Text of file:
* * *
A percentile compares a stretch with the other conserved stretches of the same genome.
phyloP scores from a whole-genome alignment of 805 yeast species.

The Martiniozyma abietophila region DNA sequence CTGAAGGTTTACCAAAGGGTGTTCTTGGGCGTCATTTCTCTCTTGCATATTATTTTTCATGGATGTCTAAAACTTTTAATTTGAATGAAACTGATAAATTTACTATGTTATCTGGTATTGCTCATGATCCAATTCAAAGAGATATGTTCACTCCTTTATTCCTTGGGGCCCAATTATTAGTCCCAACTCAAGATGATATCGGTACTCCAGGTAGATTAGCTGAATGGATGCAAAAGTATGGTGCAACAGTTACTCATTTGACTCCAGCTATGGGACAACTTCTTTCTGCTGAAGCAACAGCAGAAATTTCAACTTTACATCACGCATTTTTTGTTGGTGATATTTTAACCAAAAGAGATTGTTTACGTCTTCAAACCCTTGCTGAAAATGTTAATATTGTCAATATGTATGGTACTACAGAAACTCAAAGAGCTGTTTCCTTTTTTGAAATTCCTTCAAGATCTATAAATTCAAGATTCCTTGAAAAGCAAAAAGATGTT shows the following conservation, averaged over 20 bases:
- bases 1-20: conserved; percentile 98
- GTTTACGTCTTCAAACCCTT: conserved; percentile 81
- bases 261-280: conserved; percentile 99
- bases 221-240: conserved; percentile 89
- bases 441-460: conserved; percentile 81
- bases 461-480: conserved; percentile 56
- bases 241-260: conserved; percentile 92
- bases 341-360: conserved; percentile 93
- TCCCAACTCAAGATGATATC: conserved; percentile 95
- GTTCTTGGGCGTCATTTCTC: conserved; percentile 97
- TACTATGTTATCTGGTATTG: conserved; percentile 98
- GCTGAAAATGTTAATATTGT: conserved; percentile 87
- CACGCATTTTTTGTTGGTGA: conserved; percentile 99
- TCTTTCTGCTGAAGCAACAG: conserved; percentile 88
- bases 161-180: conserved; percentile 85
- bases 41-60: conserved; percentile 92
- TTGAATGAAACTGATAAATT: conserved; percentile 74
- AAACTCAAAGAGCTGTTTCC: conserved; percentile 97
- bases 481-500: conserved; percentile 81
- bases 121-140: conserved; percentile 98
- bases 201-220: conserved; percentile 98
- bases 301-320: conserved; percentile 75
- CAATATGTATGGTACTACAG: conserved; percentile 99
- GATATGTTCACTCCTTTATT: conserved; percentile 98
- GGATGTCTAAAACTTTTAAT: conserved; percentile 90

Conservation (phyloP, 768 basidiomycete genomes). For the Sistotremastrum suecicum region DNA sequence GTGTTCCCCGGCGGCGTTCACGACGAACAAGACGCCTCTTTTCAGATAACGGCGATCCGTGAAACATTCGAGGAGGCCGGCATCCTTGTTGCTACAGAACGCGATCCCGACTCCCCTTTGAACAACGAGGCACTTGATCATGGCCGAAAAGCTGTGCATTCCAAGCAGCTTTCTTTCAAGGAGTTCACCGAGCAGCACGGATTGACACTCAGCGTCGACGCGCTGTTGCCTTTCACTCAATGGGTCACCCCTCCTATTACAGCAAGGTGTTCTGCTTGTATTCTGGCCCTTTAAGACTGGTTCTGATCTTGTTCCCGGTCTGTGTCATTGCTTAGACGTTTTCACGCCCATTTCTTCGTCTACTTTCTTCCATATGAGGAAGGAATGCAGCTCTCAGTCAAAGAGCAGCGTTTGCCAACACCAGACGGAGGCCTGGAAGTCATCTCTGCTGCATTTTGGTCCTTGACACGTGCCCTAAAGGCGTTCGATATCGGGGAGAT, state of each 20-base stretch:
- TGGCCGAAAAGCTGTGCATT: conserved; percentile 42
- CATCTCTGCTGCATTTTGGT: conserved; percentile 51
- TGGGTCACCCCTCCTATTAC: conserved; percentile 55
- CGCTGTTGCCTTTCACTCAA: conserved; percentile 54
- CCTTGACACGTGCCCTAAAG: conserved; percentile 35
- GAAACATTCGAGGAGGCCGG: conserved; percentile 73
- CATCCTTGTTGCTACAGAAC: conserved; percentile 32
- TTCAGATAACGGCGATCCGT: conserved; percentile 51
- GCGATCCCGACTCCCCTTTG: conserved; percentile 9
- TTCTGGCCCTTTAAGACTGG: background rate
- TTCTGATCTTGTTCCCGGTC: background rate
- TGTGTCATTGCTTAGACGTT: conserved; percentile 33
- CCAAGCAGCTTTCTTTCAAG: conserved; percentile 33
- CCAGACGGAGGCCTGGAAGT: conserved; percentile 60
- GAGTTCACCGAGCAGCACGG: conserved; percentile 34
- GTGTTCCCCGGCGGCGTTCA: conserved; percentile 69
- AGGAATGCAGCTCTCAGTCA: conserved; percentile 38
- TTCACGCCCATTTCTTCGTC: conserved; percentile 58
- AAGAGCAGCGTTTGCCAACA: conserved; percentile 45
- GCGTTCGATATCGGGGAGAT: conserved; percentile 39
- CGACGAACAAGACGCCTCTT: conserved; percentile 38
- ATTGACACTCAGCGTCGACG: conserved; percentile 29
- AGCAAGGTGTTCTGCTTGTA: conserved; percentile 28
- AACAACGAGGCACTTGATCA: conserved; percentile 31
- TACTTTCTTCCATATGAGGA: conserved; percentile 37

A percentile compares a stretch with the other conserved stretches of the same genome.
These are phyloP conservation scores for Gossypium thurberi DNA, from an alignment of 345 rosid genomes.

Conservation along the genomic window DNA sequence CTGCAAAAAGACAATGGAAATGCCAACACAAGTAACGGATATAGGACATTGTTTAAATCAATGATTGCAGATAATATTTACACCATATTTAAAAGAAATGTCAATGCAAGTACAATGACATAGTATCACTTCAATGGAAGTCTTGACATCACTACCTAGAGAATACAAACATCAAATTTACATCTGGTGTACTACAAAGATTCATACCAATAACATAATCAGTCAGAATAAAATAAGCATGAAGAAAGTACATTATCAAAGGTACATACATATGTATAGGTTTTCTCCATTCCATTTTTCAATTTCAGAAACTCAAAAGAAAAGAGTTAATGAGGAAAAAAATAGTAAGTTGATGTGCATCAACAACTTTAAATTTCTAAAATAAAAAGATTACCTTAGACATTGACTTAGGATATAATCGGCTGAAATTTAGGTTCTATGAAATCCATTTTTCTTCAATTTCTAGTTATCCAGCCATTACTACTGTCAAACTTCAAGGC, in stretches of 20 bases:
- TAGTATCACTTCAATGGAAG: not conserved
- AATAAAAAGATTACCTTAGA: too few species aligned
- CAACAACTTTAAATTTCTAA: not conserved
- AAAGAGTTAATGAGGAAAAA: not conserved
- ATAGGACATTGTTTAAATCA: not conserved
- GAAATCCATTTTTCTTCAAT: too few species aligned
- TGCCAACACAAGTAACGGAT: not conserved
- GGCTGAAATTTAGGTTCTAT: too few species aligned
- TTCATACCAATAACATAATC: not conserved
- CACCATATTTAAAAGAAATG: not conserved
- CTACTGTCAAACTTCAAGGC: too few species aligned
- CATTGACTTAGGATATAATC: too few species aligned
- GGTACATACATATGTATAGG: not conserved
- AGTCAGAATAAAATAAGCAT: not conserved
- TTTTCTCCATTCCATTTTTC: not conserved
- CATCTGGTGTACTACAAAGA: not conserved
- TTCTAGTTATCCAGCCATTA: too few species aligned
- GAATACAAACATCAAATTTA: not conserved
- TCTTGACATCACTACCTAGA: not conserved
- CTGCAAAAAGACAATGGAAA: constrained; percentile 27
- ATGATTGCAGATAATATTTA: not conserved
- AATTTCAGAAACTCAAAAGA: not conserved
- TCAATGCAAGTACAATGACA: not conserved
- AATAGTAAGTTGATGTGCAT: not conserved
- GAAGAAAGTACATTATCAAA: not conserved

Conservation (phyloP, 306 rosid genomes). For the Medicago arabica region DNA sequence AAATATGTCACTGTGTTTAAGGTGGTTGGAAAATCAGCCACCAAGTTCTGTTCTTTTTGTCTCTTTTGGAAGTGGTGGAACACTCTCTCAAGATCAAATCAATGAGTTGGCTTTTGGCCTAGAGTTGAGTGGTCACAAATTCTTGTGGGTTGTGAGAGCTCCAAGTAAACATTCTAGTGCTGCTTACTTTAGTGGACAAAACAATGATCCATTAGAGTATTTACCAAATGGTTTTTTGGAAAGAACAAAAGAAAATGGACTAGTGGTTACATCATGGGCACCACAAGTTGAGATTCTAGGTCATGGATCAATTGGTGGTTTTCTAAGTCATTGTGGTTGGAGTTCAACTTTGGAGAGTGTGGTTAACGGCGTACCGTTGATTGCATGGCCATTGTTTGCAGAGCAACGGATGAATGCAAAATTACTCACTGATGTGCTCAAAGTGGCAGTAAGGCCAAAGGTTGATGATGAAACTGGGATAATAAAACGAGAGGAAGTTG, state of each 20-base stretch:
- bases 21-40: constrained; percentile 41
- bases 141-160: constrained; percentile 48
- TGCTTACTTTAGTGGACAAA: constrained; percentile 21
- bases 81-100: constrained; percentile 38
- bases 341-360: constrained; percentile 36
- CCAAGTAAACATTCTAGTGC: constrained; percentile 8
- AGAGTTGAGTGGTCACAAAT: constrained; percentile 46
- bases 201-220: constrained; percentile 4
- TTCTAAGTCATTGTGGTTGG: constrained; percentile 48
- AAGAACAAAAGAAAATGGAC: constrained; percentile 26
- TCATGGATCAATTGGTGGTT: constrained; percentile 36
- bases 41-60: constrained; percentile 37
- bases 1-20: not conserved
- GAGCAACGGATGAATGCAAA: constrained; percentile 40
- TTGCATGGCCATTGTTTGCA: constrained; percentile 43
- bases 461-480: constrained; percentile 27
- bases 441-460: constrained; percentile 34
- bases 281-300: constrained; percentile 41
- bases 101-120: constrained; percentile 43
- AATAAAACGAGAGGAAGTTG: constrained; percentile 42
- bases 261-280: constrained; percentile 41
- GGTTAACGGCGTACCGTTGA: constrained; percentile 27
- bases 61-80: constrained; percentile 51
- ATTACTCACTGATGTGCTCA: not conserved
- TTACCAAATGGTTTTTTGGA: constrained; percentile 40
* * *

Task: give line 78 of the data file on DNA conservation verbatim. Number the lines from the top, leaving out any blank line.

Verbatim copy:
- ATGATTGCAGATAATATTTA: not conserved